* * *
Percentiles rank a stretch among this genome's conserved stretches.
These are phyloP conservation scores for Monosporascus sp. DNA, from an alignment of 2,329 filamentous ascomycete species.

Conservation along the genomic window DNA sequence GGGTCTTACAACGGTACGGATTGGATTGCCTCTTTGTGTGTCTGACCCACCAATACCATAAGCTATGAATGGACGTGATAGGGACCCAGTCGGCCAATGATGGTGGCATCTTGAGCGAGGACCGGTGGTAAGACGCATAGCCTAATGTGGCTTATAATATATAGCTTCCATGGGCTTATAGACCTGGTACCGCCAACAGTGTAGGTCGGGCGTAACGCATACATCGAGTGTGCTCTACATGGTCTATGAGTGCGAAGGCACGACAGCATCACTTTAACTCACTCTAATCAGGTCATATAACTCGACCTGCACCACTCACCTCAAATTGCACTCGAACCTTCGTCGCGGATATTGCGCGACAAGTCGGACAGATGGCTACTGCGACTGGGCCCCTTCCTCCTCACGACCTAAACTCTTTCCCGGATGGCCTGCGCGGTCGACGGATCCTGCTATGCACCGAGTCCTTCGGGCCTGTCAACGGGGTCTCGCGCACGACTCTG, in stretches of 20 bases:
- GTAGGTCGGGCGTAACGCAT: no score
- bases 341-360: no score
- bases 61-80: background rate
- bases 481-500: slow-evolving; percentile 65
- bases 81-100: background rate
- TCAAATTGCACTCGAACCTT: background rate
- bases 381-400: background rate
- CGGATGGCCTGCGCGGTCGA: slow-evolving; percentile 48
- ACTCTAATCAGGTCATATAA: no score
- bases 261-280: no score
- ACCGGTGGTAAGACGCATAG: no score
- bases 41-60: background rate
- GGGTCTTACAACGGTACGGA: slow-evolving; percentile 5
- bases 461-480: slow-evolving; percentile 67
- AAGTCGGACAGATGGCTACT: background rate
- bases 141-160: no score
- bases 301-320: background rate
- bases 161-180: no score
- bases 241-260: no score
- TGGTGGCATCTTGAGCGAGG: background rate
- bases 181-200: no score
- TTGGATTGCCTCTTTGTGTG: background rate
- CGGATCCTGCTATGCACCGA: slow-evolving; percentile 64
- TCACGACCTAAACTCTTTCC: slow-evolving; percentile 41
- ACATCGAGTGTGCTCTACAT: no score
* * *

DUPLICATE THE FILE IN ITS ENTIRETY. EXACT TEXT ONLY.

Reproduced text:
Percentiles rank a stretch among this genome's conserved stretches.
These are phyloP conservation scores for Monosporascus sp. DNA, from an alignment of 2,329 filamentous ascomycete species.

Conservation along the genomic window DNA sequence GGGTCTTACAACGGTACGGATTGGATTGCCTCTTTGTGTGTCTGACCCACCAATACCATAAGCTATGAATGGACGTGATAGGGACCCAGTCGGCCAATGATGGTGGCATCTTGAGCGAGGACCGGTGGTAAGACGCATAGCCTAATGTGGCTTATAATATATAGCTTCCATGGGCTTATAGACCTGGTACCGCCAACAGTGTAGGTCGGGCGTAACGCATACATCGAGTGTGCTCTACATGGTCTATGAGTGCGAAGGCACGACAGCATCACTTTAACTCACTCTAATCAGGTCATATAACTCGACCTGCACCACTCACCTCAAATTGCACTCGAACCTTCGTCGCGGATATTGCGCGACAAGTCGGACAGATGGCTACTGCGACTGGGCCCCTTCCTCCTCACGACCTAAACTCTTTCCCGGATGGCCTGCGCGGTCGACGGATCCTGCTATGCACCGAGTCCTTCGGGCCTGTCAACGGGGTCTCGCGCACGACTCTG, in stretches of 20 bases:
- GTAGGTCGGGCGTAACGCAT: no score
- bases 341-360: no score
- bases 61-80: background rate
- bases 481-500: slow-evolving; percentile 65
- bases 81-100: background rate
- TCAAATTGCACTCGAACCTT: background rate
- bases 381-400: background rate
- CGGATGGCCTGCGCGGTCGA: slow-evolving; percentile 48
- ACTCTAATCAGGTCATATAA: no score
- bases 261-280: no score
- ACCGGTGGTAAGACGCATAG: no score
- bases 41-60: background rate
- GGGTCTTACAACGGTACGGA: slow-evolving; percentile 5
- bases 461-480: slow-evolving; percentile 67
- AAGTCGGACAGATGGCTACT: background rate
- bases 141-160: no score
- bases 301-320: background rate
- bases 161-180: no score
- bases 241-260: no score
- TGGTGGCATCTTGAGCGAGG: background rate
- bases 181-200: no score
- TTGGATTGCCTCTTTGTGTG: background rate
- CGGATCCTGCTATGCACCGA: slow-evolving; percentile 64
- TCACGACCTAAACTCTTTCC: slow-evolving; percentile 41
- ACATCGAGTGTGCTCTACAT: no score